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I am currently building a Web application using a LAMP stack that relies on Javascript on the front end. As the app grows and expands, I naturally plan to expand and change the javascript files. I'm concerned that many of our users' computers will cache the files (which I usually want) but I want to be proactive to make sure that new files are grabbed when I update.

The obvious answer seems to version the javascript files throughout the application so that edit.js become edit.0.3.6.js and can be updated whenever the file changes so a new version is downloaded.

I think that this is the most fail-proof method, but I question if there is an easy way to manage these versioning changes automatically. We use Github to version control all our files.

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  • Why not use the built in mechanisms of the HTTP protocol to force a cache refresh? Jun 7 '13 at 20:31
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    @BenjaminGruenbaum: Probably because in the time between when the new version is up and when the caches update, the site may very well appear broken to whoever's pulling stuff from that cache...?
    – cHao
    Jun 7 '13 at 20:34
  • @cHao It's possible in the HTTP protocol to respond to a request with a 304 "Not Changed" header, this means we're still checking with the server if the page has updated but not downloading the page again. This is all part of the protocol. Jun 7 '13 at 23:52
  • @cHao that is the idea. Jun 8 '13 at 0:50
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    Here is the official information from the actual protocol specification. I think this is also a pretty solid tutorial . Good luck! Jun 8 '13 at 0:59
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Another way to version javascript, CSS and other such files (say background images), is to add a parameter on the URL that they link to - for example edit.js?ver=1.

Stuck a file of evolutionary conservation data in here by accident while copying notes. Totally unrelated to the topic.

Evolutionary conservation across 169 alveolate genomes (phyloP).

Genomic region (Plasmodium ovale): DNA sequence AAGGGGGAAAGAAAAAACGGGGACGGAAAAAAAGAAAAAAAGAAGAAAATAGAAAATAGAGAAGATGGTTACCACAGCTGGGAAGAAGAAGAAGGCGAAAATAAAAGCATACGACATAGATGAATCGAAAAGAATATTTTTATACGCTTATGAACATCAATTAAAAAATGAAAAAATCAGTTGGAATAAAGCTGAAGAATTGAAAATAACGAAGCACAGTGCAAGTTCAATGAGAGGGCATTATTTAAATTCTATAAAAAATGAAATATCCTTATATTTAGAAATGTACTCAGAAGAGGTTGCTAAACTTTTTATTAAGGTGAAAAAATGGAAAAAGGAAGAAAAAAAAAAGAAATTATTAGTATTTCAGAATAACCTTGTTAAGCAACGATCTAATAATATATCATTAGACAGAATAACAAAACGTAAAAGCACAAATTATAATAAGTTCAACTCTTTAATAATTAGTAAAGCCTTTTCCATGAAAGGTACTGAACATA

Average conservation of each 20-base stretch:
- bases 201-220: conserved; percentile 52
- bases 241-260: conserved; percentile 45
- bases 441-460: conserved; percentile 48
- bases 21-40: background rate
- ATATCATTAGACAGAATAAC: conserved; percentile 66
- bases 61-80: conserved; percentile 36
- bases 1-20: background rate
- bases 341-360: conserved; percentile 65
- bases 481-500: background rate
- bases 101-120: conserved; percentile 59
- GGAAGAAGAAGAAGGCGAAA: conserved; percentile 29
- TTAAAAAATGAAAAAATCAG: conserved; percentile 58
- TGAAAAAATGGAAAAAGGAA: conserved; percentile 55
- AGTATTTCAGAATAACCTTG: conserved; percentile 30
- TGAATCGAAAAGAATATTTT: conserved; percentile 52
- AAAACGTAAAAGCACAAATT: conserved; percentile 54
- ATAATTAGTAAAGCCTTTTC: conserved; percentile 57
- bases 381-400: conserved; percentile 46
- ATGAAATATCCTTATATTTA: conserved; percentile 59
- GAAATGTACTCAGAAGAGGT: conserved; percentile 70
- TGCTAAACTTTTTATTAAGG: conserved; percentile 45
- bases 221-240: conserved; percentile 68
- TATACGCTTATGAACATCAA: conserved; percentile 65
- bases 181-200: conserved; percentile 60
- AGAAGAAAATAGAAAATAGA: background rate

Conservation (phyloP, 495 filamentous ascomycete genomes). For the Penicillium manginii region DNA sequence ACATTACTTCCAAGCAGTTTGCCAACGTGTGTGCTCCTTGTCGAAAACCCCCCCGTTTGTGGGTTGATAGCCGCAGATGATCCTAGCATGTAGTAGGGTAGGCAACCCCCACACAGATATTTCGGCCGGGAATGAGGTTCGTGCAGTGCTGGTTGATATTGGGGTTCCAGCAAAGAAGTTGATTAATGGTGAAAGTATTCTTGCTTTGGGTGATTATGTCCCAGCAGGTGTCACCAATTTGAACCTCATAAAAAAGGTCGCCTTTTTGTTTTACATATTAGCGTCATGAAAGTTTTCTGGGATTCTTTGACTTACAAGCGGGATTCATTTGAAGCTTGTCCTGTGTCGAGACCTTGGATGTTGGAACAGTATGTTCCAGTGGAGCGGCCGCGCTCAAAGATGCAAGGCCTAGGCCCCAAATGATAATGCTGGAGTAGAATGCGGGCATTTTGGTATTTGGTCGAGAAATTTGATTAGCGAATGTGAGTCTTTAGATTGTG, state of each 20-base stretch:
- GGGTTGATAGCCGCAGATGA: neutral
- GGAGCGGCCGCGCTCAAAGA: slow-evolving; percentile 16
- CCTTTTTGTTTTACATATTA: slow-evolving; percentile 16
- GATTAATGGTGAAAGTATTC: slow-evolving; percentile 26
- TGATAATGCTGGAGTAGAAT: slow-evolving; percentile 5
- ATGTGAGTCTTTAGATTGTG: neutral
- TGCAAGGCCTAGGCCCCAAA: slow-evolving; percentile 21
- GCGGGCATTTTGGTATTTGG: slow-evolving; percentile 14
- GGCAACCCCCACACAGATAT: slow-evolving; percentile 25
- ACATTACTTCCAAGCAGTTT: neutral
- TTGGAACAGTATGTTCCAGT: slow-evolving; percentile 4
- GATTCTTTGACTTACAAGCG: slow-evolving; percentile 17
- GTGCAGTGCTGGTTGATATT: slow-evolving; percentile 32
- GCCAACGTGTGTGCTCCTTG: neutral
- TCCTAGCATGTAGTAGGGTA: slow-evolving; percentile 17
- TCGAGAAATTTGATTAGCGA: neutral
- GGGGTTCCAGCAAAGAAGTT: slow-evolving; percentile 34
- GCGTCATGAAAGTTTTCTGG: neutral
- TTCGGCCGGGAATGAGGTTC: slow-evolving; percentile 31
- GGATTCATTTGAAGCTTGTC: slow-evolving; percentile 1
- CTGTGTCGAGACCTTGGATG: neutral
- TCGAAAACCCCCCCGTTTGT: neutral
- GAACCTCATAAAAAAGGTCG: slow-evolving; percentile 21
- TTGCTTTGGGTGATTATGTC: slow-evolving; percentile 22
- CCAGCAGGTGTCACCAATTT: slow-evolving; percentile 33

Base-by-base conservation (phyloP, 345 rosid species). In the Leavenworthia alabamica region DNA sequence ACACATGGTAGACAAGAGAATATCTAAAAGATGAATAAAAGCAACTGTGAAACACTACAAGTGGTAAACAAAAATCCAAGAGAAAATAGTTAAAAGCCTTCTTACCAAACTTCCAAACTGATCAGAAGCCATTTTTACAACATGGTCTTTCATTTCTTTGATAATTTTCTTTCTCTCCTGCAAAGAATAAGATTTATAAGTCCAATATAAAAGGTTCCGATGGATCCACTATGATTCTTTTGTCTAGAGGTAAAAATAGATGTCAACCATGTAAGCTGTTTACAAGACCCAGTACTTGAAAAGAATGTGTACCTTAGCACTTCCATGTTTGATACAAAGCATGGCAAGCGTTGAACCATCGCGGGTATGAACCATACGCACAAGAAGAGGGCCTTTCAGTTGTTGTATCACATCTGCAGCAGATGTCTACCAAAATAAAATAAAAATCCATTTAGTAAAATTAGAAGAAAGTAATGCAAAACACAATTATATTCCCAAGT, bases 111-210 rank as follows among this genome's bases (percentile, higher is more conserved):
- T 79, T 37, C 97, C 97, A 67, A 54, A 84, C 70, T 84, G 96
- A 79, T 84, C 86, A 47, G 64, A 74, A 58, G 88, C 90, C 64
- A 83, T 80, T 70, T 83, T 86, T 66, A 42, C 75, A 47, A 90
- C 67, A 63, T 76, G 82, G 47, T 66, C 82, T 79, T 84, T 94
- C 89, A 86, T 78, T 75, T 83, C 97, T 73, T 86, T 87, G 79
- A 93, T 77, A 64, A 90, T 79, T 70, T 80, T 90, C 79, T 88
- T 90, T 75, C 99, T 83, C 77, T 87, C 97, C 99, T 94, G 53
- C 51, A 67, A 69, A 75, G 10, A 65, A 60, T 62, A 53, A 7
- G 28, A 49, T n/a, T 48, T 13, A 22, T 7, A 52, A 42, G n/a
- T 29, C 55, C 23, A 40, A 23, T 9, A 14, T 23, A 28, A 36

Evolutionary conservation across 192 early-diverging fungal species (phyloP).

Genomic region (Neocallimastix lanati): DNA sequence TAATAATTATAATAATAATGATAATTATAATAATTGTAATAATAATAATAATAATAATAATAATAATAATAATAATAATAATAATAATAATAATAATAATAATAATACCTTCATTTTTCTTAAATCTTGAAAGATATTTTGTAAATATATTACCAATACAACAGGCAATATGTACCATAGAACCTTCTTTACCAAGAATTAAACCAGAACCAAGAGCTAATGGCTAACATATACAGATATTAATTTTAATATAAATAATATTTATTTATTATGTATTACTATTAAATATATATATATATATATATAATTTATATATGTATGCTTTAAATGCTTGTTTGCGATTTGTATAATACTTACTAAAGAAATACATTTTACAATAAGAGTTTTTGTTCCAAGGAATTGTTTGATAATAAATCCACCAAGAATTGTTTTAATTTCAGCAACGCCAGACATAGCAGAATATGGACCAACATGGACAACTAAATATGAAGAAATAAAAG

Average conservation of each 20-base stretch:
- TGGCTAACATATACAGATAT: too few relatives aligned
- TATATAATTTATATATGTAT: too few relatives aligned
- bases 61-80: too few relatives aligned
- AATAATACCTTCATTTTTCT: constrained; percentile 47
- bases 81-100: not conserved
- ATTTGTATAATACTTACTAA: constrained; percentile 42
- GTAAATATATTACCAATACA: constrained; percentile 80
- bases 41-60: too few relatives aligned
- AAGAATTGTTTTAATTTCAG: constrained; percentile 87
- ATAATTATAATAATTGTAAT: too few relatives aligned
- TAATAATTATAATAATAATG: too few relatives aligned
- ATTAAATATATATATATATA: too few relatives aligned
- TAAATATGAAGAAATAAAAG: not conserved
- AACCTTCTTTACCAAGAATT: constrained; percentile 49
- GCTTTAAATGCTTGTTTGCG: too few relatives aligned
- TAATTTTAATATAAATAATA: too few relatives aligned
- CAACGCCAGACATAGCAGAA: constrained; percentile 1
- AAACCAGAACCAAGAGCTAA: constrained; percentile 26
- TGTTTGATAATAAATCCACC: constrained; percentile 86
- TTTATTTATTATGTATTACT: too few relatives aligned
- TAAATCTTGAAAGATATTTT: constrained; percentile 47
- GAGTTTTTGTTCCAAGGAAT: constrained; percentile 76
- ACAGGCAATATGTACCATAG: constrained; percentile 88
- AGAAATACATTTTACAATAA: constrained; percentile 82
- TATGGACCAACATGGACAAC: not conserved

When the version changes, you update the parameter - ver=2. This ensures that it will be re-fetched.

An added bonus is that you can easily search for ?ver= in your source code and possibly do a global replace.

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  • This works and I've used it. Although it doesn't really answer the question at all. I'm not sure how one would do what he wants, but I want to know too.
    – DJSpud
    Jun 7 '13 at 20:29
  • C-C-C-Cache Breaker!!! This 'hack' Works well. I'd argue it does solve OP's issue, at least partially. I'd love to see a protocol level solution too though. Jun 7 '13 at 20:34
  • I'd also say it entirely solves the OP issue, and that "versioning" here isn't needed (and was a side-effect of what OP wanted to achieve, which was to make sure that the newer versions would be available to clients without cache issues). That works just fine, and it's quite common to see it done in a slightly brutal way using random numbers or time in milliseconds (which can lead to the most obscure heisenbugs you'll never be able to reproduce...).
    – haylem
    Jun 7 '13 at 23:29
  • This is a good idea and solves confusing Github with file names changing all the time. I have used a similar solution with timestamps as well on AJAX requests, but this is definitely nicer and allows some caching (which I want). My only reservation remaining is if there is a possibility to automate this, since it seems likely that we will forget to do that global search and replace. Though that would likely either take a decent bit of custom code or protocol level solution, I'm guessing. Jun 8 '13 at 0:57
  • @DavidF - Depending on your build system, running a script on all source files that does a global search and replace for a specific ver=xxx is not difficult to automate.
    – Oded
    Jun 8 '13 at 6:45

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